What Are a Grandparent's Right in Texas?


Quick Answer

Grandparents' rights are fairly limited in the state of Texas. Texas follows the ruling of the U.S. Supreme Court, which protects parents' rights above all others, unless the health and well-being of the child are endangered, according to TexaLawHelp.org.

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Full Answer

Grandparents do not have a constitutional right to visitation or access with their grandchild, according to FindLaw. If a child is in a stable home and is being cared for, a court cannot make a ruling requiring parents to allow access to the child. If the child is in an unstable environment, there are still many hurdles to clear before a court allows possession by the grandparents. The three most effective resolutions to those hurdles would be both parents signing over guardianship, a court-appointed conservator speaking on the grandparent's behalf stating it is in the child's best interest to live with the grandparent, or being able to prove without a doubt that the child's current living situation is harmful to him.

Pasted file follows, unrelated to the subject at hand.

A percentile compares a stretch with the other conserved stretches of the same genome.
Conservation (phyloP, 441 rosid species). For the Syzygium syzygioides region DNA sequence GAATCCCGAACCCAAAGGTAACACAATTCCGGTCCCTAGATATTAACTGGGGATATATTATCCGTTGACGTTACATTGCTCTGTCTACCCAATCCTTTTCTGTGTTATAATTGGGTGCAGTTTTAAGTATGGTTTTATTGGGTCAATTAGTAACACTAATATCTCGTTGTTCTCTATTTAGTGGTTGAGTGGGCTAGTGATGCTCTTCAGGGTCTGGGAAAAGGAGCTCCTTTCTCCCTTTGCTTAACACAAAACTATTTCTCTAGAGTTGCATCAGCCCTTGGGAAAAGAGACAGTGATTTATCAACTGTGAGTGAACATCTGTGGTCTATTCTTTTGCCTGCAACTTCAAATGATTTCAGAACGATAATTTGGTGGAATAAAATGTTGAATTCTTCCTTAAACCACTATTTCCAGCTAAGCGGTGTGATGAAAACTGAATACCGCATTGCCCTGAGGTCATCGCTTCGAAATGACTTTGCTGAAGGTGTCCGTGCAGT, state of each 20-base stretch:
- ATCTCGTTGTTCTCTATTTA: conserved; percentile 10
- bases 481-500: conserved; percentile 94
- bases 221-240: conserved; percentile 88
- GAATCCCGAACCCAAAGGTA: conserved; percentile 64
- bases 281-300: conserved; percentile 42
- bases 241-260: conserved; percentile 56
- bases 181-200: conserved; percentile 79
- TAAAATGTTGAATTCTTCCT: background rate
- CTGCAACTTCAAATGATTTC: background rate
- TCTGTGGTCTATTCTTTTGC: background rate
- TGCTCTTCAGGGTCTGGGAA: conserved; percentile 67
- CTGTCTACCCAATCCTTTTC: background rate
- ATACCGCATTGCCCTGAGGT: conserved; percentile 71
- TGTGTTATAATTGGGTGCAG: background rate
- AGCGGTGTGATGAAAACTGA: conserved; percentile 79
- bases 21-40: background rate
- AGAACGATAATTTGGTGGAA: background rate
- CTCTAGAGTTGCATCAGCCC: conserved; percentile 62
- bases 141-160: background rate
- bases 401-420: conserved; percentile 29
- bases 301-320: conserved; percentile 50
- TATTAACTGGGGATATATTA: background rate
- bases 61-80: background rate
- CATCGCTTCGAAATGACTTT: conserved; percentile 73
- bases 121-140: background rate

These extenuating circumstances could lead to a judge deciding the child is better off living with the grandparent. In the majority of cases, if a grandparent wants to sue simply because she doesn't think she gets to see her grandchild enough, a court does not take the case and leaves it up to the parents and grandparents to work out, reports FindLaw.

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